LeBron James has been forced to do all the heavy lifting for the Cleveland Cavaliers coming into the first round of this year’s playoff run.

After suffering a resounding 98-80 home loss in Game 1, James responded the only way he’s known how — putting the entire team on his back and outscoring the Indiana Pacers all on his own with 20 points in the first quarter.

While the Cavs boasted a healthy 33-18 lead in the first, it meant little down the stretch in a game that they nearly lost, barely managing to edge the Pacers 100-97 to salvage a win to tie the series at 1-1.

Yet a huge reason for the team’s struggle has been the atrocious support James has had during these two games. The King has scored 70 points through two games, that’s 46 more points than his running mate Kevin Love, with 24 points.

Love and the next four leading scorers after him (Kyle Korver, Jordan Clarkson, Jeff Green, and Rodney Hood) are shooting a dismal 22-of-68 (32.4 percent) from the floor between them.

According to ESPN’s Brian Windhorst, James has scored or assisted in 62 percent of Cleveland’s buckets — more than his career-best in a memorable 2009 playoffs.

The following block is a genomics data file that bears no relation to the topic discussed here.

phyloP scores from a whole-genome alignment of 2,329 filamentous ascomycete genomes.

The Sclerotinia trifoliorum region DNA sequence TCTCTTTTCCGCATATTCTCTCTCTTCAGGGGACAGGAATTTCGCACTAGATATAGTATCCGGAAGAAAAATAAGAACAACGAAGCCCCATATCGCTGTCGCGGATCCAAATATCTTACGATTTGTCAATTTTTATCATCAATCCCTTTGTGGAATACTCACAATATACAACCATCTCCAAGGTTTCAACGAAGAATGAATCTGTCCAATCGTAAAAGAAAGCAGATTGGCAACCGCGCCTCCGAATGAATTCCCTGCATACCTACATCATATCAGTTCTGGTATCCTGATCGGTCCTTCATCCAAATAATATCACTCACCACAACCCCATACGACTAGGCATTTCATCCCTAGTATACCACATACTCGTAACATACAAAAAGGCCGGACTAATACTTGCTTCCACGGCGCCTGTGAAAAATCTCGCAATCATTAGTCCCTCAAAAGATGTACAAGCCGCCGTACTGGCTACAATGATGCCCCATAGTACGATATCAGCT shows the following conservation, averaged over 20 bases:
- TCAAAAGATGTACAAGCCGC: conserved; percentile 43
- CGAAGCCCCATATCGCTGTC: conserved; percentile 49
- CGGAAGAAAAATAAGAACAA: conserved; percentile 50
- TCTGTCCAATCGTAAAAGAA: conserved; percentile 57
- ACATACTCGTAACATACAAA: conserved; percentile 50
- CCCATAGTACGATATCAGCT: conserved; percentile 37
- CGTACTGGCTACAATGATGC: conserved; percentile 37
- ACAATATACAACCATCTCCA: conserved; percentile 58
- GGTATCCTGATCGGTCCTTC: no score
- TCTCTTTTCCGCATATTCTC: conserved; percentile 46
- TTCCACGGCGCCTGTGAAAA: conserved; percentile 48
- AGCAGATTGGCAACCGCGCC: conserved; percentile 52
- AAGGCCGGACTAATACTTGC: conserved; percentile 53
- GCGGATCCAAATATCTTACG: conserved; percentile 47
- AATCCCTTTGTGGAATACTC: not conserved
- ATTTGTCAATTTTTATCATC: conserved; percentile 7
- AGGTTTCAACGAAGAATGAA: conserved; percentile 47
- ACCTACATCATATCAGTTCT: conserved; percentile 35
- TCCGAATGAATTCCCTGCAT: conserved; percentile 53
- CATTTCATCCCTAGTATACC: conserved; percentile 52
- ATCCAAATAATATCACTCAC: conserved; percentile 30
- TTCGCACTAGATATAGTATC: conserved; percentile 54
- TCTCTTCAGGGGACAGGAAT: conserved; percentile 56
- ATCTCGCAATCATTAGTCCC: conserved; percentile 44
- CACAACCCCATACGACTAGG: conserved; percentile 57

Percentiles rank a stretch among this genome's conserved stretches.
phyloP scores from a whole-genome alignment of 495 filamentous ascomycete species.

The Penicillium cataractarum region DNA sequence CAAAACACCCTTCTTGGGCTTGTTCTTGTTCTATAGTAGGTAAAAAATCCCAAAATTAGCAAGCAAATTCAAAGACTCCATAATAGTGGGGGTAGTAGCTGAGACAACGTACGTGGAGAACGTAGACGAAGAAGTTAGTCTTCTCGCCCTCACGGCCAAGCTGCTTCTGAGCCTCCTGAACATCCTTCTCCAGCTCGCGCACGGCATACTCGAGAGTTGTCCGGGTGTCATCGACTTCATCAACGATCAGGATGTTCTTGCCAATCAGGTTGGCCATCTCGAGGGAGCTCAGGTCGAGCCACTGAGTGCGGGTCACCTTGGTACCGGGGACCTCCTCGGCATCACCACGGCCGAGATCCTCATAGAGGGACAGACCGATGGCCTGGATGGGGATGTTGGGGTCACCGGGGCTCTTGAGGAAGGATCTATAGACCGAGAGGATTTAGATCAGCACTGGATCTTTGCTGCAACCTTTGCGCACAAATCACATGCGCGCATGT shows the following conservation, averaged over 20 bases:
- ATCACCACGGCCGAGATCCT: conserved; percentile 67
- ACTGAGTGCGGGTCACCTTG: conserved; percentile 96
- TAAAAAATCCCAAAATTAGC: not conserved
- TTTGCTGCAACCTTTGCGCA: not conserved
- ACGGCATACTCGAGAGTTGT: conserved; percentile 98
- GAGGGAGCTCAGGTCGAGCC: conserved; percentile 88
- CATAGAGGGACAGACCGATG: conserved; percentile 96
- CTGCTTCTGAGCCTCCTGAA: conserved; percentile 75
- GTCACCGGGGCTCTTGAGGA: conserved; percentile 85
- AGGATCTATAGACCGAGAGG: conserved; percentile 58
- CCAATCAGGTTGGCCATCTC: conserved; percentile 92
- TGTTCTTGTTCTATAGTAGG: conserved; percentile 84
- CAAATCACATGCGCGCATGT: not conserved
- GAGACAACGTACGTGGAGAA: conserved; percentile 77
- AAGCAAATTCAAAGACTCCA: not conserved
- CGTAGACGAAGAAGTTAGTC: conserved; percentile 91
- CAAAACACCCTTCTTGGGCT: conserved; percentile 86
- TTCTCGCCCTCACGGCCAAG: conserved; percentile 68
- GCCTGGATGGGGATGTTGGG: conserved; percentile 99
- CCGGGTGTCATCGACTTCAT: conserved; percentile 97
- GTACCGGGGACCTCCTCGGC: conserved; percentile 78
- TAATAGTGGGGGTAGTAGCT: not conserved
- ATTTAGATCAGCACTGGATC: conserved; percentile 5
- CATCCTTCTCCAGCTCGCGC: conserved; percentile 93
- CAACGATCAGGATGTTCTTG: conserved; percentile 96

The Cavs are the oldest and the most expensive team entering this year’s playoffs, and they ranked 29th in the league in defensive efficiency — a reason for alarming concern for any team not possessing a game-changer like James.

“The supporting cast needs to rally or face a dubious distinction of being the weakest in James’ 13 career playoff runs,” wrote Windhorst. “It’s not a conclusion the Cavs want James to come to as he approaches another free agency, especially considering this roster is costing $190 million, including luxury tax.”

It’s still early in the series and there’s a chance that this core can bounce back and turn things around, but getting to The Finals by back-packing his entire team on his broad shoulders won’t convince James to stay this summer, no matter what crazy trades the front office can pull off, as ultimately it’s the play on the court that will make all the talking.